We are open to unpublished and previously published stories up to 40,000 words in length.
About The Fringe Magazine
Here at The Fringe Magazine we publish Short Stories, Flash Fiction, Poetry in all genres and reviews of books, roleplay games, music and movies.
Our variety seems to be hiting the mark with over 100,000 views of our Online Magazine with a good spread across all articles.
Our variety seems to be hiting the mark with over 100,000 views of our Online Magazine with a good spread across all articles.?xml:namespace>From surveys we've conducted, our readers are like most people and enjoy reading all kinds of books, both fiction and non-fiction.
With over 350 readers visiting our site each day, we listen to the voice of the masses and try and procure books in all genres to review. To date, we have reviewed over 600 books, including; non-fiction reference, music, art, photography, gardening, cooking, Self Help, architecture, design, biographies and roleplay games.
We also review fiction in all genres; Sci-Fi, Fantasy, Historical Romance, Paranormal Romance, Horror, Crime, Thriller, Comedy, Western. We also publish Author Interviews, Paintings, Sketches, Art Work, Art Work by Susie Wilson, and non-fiction articles. The only thing you won't find at The Fringe Magazine is a bad review, if we don't like something, we won't put up a review at all.
You will also find music and dvd reviews and the occasional interview with musicians and actors.
- BOOK REVIEW: CRAZY ABOUT COOKIES:300 SCRUMPTIOUS R...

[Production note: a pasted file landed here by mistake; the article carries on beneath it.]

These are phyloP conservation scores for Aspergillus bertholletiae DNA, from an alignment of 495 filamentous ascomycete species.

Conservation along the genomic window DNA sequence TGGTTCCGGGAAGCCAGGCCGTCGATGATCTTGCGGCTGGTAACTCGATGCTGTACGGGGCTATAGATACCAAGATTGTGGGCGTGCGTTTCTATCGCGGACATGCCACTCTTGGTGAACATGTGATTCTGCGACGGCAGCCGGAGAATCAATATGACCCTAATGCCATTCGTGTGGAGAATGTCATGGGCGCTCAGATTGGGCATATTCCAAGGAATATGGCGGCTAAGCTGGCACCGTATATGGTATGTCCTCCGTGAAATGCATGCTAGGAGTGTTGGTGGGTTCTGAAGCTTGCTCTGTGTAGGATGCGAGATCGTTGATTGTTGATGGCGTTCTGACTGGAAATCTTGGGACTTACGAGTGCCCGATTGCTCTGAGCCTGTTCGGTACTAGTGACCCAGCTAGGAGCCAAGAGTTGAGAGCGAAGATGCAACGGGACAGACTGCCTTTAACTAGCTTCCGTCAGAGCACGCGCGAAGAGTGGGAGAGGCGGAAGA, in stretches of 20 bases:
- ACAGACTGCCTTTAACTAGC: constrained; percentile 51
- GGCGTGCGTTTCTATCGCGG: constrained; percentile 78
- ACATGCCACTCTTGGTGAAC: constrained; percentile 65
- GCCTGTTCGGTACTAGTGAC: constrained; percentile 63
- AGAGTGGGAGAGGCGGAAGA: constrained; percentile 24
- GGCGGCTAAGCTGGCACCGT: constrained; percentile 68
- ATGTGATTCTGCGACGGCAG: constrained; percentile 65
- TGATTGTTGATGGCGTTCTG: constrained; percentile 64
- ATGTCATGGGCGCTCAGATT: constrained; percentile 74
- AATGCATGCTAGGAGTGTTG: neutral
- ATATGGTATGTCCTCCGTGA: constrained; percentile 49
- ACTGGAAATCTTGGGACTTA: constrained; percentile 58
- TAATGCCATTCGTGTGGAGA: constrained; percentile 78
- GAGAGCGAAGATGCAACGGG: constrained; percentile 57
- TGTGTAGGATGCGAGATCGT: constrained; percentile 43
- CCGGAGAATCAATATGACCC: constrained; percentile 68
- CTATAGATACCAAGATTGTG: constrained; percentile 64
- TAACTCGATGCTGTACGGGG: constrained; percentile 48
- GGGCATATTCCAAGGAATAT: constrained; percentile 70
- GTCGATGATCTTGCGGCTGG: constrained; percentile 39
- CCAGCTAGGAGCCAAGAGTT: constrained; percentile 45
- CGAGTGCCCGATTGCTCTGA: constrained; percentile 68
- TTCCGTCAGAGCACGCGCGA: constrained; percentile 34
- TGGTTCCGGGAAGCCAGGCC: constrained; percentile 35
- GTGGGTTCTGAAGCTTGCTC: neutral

- BOOK REVIEW: Fashion Illustrations 1930 to 1970 Ha...
- BOOK REVIEW: Die For Me by Amy Plum
- FICTION: THE MERMAID’S TREASURE by Mary J Webster
- FICTION: Angie By David Perlmutter
- AUTHOR INTERVIEW: Kim Falconer
- BOOK REVIEW: The Dead 2: The Enemy
- BOOK REVIEW: The Dead
- FICTION: The Skin Changer’s Enemy - A Story of the...
- FICTION: The Call - Part 3 By MJ Wesolowski
- FICTION: Threshold by Steve Toase
- FICTION: Brittney the Ugly Protestant by Steven Ba...
- POETRY: Schoolhouse by George Moore
- POETRY: Blue Highway Blues by George Moore
- POETRY: No Zen Poem by George Moore
- FICTION: GhostGlasses By Shane Ward
- FICTION: She Who Comes With a Guitar By Arthur McM...
- BOOK REVIEW: The Leopard
- BOOK REVIEW: The Worry Solution
- BOOK REVIEW: The Fallen Blade
- BOOK REVIEW: The UFO Diaries
- BOOK REVIEW: The Cypress House
- BOOK REVIEW: The Diviner’s Tale
- BOOK REVIEW: Paradoxical Undressing
- BOOK REVIEW: Get Great Marks for Your Essays, Repo...
- BOOK REVIEW: Interviewing
- BOOK REVIEW: An Awkward Truth
- BOOK REVIEW: Biker Chicks
- FICTION: The Cataline Downfall By Shane Ward
- FICTION: Log Restaurant by Ben Pullar
- AUTHOR INTERVIEW: Michael Duffy
- AUTHOR INTERVIEW: Martin Plowman
- FICTION: SATISFIED by Melaine Ryther
- FICTION: NIGHTY GREGORY M. THOMPSON
- FICTION: The Daniel Baxter Project by Travis Lee
- BOOK REVIEW: Shameless Art
- BOOK REVIEW: Art 20th Century Genre & The Artists ...
- BOOK REVIEW: 200 Cake Mix Creations
- BOOK REVIEW: Mermaids – Magical Guide to the Under...
- BOOK REVIEW: Bob Dylan: Stories Behind The Songs 1...
- BOOK REVIEW: Toile
- BOOK REVIEW: Rustic Elegance
- BOOK REVIEW: Water Paper Paint: Exploring Creativi...
- BOOK REVIEW: Ukiyo-E
- BOOK REVIEW: Prophecy by K M Hume
- BOOK REVIEW: Pretty Little Liars
- BOOK REVIEW: Token of Darkness/Persistence of Memo...
- BOOK REVIEW: Burn Bright by Marianne de Pierres
- BOOK REVIEW: Anita Blake Vampire Hunter 18 - Flirt...
- BOOK REVIEW: Anita Blake Vampire Hunter 17 - Skin ...
- BOOK REVIEW: Anita Blake Vampire Hunter 2 - The La...
- BOOK REVIEW: Anita Blake Vampire Hunter Book 19 - ...
- FICTION: Annie By David Jacobs
- FICTION: TOWN HALL TONIGHT! By David Perlmutter
- FICTION: Grief by Rob Donovan
- FICTION: On the Shards of Broken Glass by David Sc...
- BOOK REVIEW: Awakened – House of Night Book 8
- ▼ February (57)
- ► 2010 (403)
- ► 2009 (214)